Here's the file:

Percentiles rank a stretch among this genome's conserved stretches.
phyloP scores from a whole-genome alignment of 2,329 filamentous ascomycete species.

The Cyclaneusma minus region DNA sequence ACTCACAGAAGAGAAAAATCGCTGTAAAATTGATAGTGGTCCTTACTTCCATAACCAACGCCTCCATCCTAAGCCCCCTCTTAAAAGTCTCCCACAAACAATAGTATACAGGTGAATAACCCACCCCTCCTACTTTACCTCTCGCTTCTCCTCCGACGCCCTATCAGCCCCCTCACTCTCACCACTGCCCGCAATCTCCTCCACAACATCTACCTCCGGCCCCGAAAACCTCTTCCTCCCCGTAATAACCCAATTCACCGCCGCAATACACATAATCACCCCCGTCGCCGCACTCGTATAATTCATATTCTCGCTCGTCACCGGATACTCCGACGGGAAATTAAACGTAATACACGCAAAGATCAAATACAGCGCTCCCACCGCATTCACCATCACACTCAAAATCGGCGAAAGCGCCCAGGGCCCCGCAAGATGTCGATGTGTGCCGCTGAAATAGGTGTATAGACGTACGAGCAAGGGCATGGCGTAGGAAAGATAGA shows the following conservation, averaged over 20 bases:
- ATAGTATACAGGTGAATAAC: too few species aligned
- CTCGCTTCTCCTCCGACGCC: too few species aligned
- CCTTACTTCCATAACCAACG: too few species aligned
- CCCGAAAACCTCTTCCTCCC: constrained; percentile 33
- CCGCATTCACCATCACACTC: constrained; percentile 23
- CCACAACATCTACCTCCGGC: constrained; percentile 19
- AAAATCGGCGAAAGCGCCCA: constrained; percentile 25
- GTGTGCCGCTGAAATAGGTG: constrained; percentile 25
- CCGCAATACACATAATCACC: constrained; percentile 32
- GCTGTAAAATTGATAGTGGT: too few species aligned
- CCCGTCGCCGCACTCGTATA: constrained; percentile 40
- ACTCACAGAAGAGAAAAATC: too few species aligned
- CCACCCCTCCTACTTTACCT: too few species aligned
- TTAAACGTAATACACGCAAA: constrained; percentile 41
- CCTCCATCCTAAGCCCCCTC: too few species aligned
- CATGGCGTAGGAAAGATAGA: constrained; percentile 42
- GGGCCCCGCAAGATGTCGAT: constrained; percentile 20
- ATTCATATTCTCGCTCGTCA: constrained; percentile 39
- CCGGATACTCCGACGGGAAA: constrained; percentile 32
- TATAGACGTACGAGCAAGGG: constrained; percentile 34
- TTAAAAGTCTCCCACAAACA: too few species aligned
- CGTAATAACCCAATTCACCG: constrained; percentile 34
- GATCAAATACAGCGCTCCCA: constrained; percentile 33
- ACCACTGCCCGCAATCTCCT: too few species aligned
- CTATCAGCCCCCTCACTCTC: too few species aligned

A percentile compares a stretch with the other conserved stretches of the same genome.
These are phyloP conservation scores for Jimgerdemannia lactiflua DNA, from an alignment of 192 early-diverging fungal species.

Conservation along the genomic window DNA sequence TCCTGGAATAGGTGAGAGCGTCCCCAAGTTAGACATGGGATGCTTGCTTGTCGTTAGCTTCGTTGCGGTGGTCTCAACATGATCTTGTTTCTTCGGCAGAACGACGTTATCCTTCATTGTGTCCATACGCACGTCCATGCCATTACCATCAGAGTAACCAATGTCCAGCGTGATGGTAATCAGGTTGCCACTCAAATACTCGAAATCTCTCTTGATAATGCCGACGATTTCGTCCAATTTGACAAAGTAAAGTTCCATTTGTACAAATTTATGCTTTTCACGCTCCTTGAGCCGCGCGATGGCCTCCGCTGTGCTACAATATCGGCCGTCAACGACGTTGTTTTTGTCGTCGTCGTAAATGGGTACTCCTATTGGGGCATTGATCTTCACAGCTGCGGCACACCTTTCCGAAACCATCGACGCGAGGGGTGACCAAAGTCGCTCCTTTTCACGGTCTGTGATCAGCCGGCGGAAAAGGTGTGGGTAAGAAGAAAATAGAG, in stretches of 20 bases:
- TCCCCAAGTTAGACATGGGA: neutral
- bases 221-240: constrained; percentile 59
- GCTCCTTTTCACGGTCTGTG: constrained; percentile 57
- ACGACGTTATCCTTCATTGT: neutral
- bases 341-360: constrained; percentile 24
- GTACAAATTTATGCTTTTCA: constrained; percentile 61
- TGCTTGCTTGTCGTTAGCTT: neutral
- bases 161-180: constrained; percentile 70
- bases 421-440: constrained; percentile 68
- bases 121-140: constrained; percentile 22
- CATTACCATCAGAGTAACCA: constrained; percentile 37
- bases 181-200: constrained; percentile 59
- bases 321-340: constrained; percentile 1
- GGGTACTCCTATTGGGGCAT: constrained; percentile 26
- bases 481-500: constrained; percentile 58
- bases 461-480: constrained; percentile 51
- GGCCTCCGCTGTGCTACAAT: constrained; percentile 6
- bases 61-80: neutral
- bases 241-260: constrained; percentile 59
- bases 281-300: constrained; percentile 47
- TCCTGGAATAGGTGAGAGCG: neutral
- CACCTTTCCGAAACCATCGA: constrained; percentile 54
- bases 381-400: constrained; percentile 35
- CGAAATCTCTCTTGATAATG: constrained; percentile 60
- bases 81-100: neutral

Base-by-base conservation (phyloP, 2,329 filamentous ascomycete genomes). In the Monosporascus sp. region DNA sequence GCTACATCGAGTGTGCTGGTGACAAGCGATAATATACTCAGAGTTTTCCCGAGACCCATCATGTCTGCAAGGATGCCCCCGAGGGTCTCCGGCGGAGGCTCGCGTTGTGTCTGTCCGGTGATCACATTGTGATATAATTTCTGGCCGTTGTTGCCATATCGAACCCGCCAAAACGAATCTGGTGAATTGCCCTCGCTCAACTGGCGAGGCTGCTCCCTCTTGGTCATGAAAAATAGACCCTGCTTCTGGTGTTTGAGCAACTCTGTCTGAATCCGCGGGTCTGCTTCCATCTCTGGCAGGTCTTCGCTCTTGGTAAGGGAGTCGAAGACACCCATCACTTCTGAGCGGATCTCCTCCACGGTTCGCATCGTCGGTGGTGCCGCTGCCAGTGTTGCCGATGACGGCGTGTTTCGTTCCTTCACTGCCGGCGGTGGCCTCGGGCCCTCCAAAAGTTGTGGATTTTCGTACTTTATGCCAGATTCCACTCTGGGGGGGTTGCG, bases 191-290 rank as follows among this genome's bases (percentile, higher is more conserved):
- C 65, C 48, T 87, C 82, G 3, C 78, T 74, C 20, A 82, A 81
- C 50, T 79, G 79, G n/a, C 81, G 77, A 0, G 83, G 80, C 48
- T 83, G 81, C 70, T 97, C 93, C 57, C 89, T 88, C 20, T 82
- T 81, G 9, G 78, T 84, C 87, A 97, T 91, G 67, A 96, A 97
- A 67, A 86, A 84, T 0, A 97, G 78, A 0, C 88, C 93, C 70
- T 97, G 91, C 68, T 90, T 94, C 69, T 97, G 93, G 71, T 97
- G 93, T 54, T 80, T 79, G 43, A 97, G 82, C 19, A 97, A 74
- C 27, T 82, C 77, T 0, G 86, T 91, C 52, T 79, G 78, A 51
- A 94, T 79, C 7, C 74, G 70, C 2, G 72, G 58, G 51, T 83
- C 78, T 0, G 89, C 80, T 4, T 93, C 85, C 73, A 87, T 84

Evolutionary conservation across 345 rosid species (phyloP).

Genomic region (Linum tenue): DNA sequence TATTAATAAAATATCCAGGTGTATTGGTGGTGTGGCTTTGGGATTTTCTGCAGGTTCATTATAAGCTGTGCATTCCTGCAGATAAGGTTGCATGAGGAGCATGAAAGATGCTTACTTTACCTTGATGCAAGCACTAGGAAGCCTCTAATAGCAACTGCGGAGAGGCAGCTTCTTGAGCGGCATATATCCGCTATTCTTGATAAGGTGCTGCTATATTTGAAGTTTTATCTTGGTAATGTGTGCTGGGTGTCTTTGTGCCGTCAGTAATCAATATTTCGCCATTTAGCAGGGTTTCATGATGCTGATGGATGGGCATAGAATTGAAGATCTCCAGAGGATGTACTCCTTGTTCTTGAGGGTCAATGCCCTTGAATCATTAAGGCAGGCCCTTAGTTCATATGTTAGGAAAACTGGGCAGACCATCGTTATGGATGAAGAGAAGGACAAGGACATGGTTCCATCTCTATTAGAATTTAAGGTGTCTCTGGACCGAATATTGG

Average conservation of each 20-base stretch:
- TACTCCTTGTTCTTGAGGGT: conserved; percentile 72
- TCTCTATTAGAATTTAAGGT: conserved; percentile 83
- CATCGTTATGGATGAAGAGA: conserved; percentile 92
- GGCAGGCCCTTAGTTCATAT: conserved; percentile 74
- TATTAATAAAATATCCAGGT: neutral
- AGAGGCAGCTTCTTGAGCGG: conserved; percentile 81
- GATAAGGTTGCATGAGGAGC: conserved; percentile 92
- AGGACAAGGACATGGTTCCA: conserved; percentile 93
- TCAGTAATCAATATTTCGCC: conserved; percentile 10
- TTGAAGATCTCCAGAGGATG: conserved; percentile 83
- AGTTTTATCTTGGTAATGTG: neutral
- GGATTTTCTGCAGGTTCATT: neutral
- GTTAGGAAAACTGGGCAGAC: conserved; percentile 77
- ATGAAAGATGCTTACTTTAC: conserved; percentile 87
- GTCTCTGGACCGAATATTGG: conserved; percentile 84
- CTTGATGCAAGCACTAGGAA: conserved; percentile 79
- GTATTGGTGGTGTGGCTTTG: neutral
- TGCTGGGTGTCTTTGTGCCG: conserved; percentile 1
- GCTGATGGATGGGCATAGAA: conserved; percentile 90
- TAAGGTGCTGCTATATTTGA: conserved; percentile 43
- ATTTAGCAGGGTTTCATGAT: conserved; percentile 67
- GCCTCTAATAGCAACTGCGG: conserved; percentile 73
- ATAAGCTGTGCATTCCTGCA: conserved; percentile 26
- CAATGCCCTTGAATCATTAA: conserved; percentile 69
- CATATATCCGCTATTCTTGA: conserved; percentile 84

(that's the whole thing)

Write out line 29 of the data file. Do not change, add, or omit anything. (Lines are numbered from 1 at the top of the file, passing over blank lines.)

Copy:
A percentile compares a stretch with the other conserved stretches of the same genome.